The expat travel dilemma

For many, the opportunity to live abroad is a dream come true. And really, who wouldn’t be excited about the chance to develop a deeper knowledge about a new culture, its people, traditions and foods. The possibility of exploration is one of the great draws for many expats — it was certainly one of the biggest attractions for me when I followed my husband as an accompanying partner many years ago. One of our first explorations as expats was a road trip to southern California. I remember being excited about everything from the exotic names on the road signs to the size of the freeways to the magnificence of the coastline. This was the life!

And we did take the opportunity to go exploring at the beginning of our expat stay, but, after a few years and three kids later, I learned that the expat lifestyle was not all adventure and exploration. As a matter of fact, there have been long periods of time where I felt like being an expat prevented me from exploring new places. I felt like I didn’t see much of anything new at all. Who would have thought that that would ever be the case?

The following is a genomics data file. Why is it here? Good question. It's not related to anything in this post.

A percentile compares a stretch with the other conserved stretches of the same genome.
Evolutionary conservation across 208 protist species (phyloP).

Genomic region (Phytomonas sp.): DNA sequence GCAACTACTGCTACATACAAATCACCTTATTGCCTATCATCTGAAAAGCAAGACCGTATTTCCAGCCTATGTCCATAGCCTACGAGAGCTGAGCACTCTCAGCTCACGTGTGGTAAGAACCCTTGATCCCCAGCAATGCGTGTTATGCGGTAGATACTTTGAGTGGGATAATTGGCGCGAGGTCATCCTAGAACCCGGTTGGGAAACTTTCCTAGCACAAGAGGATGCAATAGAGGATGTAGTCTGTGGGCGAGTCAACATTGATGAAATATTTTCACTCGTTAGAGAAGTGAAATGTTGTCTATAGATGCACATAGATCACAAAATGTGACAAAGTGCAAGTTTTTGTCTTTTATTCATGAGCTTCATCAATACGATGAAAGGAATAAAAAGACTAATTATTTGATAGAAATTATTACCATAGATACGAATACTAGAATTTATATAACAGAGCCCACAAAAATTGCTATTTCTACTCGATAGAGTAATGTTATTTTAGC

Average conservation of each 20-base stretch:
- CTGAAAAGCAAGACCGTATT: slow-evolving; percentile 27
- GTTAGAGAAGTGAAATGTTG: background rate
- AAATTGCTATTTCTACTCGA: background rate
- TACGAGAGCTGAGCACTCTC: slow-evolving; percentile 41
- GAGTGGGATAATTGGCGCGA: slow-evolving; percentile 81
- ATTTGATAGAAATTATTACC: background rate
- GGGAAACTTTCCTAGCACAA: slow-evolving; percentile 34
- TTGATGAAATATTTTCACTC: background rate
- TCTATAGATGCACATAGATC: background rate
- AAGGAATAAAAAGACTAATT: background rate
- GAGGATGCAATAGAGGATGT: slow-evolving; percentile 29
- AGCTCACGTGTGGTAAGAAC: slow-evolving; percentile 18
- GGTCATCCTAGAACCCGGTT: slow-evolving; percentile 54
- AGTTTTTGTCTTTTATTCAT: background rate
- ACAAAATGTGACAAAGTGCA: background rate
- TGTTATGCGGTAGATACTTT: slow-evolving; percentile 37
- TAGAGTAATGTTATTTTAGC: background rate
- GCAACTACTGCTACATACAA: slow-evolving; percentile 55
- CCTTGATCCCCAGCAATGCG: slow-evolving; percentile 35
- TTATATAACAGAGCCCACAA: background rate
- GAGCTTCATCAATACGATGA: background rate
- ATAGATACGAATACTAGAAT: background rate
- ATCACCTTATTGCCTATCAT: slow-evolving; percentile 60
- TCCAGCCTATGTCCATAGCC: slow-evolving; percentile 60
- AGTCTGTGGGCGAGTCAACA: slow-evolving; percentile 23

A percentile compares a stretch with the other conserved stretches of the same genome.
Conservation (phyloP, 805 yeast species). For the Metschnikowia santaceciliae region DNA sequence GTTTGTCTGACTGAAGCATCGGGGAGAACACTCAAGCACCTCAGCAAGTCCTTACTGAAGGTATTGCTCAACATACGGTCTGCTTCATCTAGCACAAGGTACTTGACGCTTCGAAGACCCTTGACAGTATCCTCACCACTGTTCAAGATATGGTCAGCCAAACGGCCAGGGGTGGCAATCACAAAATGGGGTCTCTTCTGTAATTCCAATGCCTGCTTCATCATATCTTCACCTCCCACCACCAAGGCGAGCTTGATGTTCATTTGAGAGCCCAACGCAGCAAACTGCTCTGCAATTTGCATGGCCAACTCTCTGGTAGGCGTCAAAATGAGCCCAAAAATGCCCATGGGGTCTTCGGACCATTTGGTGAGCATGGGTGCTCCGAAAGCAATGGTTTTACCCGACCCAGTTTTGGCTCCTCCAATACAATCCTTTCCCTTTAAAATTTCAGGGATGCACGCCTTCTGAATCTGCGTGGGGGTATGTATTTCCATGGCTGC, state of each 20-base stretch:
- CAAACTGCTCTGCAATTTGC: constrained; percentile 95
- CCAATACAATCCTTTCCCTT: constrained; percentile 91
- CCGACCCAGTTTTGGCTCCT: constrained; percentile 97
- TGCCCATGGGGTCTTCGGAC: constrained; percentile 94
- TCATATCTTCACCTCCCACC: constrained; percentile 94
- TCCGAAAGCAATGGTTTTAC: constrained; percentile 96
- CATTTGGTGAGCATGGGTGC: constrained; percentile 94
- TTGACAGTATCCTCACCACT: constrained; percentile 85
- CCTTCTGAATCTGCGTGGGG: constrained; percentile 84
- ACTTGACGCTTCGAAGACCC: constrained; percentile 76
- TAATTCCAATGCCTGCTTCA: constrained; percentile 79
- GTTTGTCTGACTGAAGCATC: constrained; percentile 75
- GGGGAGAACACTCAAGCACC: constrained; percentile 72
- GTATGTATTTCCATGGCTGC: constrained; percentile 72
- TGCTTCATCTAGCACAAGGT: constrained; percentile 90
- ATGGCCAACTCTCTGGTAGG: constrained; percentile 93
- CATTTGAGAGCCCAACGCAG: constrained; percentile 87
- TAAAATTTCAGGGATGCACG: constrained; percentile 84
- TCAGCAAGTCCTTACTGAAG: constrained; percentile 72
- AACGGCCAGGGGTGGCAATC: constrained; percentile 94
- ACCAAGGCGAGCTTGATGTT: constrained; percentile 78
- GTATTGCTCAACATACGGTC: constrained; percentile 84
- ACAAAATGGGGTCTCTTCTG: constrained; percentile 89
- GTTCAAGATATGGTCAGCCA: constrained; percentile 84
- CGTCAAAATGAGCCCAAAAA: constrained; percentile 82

Part of the problem for us was that whatever extended time off we had, we would go home to see family. It was important to us that the kids know their grandparents and cousins. So, we ended up mostly visiting familiar places and seeing familiar faces. Strangely though, as time passed, I started to feel like a visitor in my own home country – I was home but I was also a visitor and an outsider. It was an odd feeling.

As a matter of fact, even though I really wanted to go home, to whole proposition came to be a bit of a struggle. There was a lot of lugging suitcases around and fitting everyone into guest bedrooms of various sizes, sleeping on mattresses on the floor and never really staying long enough in one place to relax or feel at home, never staying long enough to satisfy everyone’s needs.

In addition, there was an economic aspect of the situation that we hadn’t really considered. Never had I imagined that we would end up spending most of our travel budget on going home. We were supposed to be exploring new places, eating exotic foods and meeting new people. Instead we were pretty much doing the exact opposite: going home, eating old favorites and seeing as many friends and family members as we could. It’s a bit ironic when you think about it.

There came a point when I got so burnt out by making the long trek home, three kids in tow, that I seriously considered moving back home. I didn’t want to have to ever take that 11-hour plane trip again – I felt like I would explode if I had to pack another suitcase, or think about any of the logistics you have to consider when traveling for any length of time with a large number of people (read kids).

We never did move back and as the kids got older, traveling became easier. Now the biggest challenge is to find a time when everyone can be at the same place at the same time – easier said than done. As for the bags – the kids pack their own!

By: Felicia Shermis

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